Global mobility is a defining issue for the 21st century. Our project integrates the expertise of five faculty members - Vera Brunner-Sung, Jeffrey Cohen, Theodora Dragostinova, Yana Hashamova, and Robin Judd - working on global mobility from the perspectives of anthropology, history, literature, film/media studies, and filmmaking. In this episode, Dr. Theodora Dragostinova interviews Dr. Ulf Brunnbauer, Professor of History of Southeast and Eastern Europe at the University of Regensburg, about the Other Side of the Migration Debate, emigration and immigration in Europe. To engage this topic, our three key questions are:

1. What is the role of the humanities and arts in addressing this global challenge?", "There are complex reasons why people are on the move – from war and violence to economic insecurity to environmental change.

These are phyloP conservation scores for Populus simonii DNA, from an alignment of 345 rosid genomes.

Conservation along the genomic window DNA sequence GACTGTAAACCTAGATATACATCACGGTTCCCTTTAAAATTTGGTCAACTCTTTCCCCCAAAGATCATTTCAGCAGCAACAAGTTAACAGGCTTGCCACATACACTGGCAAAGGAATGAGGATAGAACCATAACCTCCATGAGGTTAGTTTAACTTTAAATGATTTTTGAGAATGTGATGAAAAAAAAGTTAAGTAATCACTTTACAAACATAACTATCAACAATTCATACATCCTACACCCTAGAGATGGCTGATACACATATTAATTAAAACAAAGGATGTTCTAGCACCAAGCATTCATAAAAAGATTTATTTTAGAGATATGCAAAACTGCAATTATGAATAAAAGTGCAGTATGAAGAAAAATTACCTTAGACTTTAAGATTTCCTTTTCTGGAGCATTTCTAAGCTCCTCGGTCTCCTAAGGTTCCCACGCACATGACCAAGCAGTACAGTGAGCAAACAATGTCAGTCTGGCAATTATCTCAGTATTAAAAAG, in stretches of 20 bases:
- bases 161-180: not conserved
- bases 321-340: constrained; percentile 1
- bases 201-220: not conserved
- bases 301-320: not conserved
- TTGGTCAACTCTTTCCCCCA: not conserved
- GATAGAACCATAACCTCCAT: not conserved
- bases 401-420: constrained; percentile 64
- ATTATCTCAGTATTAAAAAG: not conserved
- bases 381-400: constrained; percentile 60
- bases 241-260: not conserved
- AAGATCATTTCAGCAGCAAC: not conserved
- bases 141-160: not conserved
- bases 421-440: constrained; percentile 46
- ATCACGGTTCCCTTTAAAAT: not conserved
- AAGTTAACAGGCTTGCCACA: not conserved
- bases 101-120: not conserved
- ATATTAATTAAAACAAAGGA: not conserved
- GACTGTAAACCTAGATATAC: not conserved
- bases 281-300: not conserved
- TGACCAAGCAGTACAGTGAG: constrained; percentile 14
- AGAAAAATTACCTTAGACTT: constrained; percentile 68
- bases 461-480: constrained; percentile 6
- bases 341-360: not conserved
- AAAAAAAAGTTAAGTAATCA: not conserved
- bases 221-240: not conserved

2. Based on your research, why do people leave home and what does it mean to leave home?

3. The influx of refugees and immigrants in Europe and the USA has caused much debate in recent year, even though the largest number of newcomers worldwide is not in the West. Based on your work on the social history of the Balkans in the 19th and 20th centuries with a special emphasis in the historical genealogy and migration history, how do communities accept newcomers? What are some of the requirements for a successful integration of the newcomers in the host society?

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